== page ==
Experimental Procedures of Fiber Extraction from Spathodea Campanulata (African Tulip Tree) for Cord


  • Richard Gbadegbe Ho Technical University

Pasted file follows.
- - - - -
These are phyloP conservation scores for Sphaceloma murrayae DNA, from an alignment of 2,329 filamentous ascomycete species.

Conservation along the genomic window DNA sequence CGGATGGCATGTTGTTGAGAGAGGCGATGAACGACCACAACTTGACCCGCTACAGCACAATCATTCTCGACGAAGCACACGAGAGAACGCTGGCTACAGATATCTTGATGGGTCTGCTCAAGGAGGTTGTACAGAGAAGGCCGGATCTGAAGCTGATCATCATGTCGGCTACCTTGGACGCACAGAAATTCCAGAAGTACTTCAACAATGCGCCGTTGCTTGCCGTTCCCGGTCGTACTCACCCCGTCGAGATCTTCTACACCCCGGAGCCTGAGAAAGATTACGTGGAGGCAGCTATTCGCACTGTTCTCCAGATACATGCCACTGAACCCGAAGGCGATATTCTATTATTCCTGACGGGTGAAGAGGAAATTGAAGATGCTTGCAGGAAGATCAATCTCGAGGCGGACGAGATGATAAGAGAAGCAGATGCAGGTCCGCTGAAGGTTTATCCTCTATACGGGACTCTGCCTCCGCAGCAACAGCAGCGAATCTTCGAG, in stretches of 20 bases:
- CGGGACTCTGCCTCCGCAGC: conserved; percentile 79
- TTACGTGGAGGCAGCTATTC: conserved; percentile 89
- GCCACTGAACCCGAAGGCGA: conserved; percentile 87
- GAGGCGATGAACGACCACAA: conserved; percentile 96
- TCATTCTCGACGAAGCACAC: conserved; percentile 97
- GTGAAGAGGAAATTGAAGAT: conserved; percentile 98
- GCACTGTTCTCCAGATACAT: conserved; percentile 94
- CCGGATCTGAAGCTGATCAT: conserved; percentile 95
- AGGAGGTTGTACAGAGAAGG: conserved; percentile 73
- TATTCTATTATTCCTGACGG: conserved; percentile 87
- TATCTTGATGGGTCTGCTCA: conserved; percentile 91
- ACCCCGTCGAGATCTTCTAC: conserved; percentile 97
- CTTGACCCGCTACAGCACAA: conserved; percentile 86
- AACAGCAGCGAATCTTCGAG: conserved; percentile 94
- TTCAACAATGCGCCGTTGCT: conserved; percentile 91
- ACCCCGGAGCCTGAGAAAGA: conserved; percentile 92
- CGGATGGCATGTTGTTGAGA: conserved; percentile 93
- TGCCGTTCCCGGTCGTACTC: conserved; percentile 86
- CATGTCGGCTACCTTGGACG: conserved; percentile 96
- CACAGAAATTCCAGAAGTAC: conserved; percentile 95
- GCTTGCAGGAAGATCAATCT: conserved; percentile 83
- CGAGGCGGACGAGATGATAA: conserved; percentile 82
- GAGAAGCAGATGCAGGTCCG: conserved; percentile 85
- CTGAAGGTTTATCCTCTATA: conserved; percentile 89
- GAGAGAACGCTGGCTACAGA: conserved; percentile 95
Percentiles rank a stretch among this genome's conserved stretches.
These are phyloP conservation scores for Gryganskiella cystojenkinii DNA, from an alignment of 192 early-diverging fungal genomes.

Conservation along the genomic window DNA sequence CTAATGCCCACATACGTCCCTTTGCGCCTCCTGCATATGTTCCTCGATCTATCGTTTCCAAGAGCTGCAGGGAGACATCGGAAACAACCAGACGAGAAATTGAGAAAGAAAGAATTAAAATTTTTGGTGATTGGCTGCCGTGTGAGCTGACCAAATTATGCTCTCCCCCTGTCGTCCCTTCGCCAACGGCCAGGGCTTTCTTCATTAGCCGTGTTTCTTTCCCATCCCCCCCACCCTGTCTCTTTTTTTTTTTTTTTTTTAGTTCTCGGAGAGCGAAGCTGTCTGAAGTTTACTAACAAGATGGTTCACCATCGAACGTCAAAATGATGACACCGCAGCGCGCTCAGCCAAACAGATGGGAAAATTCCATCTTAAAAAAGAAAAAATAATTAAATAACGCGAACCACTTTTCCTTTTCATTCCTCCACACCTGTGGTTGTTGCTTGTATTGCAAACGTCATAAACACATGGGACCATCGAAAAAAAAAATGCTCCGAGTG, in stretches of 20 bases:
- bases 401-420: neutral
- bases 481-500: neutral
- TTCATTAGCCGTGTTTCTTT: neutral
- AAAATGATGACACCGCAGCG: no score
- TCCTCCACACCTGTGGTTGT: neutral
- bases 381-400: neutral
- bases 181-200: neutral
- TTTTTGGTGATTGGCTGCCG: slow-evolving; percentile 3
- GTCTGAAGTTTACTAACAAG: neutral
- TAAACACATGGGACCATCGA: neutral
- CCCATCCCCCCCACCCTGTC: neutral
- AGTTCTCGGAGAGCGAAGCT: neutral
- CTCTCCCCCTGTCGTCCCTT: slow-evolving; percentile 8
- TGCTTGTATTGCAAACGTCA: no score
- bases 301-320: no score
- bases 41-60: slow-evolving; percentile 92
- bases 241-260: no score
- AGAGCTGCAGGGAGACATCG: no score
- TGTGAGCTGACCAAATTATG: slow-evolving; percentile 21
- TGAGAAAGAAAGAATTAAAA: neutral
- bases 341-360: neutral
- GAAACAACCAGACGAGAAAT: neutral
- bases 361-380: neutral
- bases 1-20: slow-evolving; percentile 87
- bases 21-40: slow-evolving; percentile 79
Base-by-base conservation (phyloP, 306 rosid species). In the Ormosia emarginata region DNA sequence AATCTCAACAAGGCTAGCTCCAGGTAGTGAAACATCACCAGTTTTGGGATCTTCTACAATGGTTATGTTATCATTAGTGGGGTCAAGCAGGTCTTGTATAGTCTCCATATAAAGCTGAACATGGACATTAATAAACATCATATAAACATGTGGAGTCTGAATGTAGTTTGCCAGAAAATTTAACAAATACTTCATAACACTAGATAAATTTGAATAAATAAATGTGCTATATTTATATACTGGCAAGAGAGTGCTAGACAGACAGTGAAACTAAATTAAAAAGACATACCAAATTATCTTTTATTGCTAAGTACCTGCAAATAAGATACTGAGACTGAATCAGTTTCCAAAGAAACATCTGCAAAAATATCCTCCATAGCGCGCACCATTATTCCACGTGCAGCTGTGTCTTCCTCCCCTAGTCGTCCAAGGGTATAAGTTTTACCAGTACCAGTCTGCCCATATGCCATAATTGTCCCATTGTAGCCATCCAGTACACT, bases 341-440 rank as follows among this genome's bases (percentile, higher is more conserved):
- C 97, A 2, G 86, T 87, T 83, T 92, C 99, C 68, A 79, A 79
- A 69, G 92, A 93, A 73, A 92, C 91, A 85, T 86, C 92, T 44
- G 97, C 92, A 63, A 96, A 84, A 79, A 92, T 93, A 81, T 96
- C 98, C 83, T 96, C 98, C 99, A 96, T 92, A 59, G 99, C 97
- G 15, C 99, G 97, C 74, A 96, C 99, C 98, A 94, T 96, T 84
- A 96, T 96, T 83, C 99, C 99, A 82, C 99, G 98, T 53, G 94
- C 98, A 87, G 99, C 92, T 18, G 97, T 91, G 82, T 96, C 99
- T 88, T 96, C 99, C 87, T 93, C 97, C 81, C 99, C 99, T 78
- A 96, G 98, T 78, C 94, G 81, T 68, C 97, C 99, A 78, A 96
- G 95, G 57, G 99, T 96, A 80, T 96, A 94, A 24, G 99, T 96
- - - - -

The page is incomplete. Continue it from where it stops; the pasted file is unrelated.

Spathodea campanulata is a plant which grows mainly in the tropical regions of Africa. In Ghana, the bark is used for medicinal and dyeing purposes. After extracting medicine or dye from the bark of Spathodea, the remnants are mostly dumped indiscriminately in the environment resulting in the blockage of drains which can cause flooding or water stagnancy which leads to breeding of mosquitos.  The purpose of this study therefore is to produce cords from fibers extracted from the Spathodea campanulata tree bark based on experimental tests conducted as a way of recycling the fibers into useful products.  Testing procedures revealed that, the retted fibers after washing weighed 29g (for using plantain peels), 31g (for using cow dung) and 31g (for using caustic soda) from an initial weight of 93g after crashing and drying the fibers. Twisting in the wet state helped the fibers to bond readily hence cord remained smother, twisted or untwisted. Further test procedures were conducted to check the tensile strength, water absorbency flammability and effects of sulphuric acid. The result reveals that the cord has low flammability, high water absorbency, brown colour and ability to withstand diluted sulphuric acid which is the strongest acid. Experimental results presented in the study proved the viability of producing cords from the fibers of Spathodea campanulata.  It is therefore recommended that the Youth Employment Agency (YEA) should encourage the youth by providing them with financial support to explore more innovative ways of recycling Spathodea into useful products as a means of employment.


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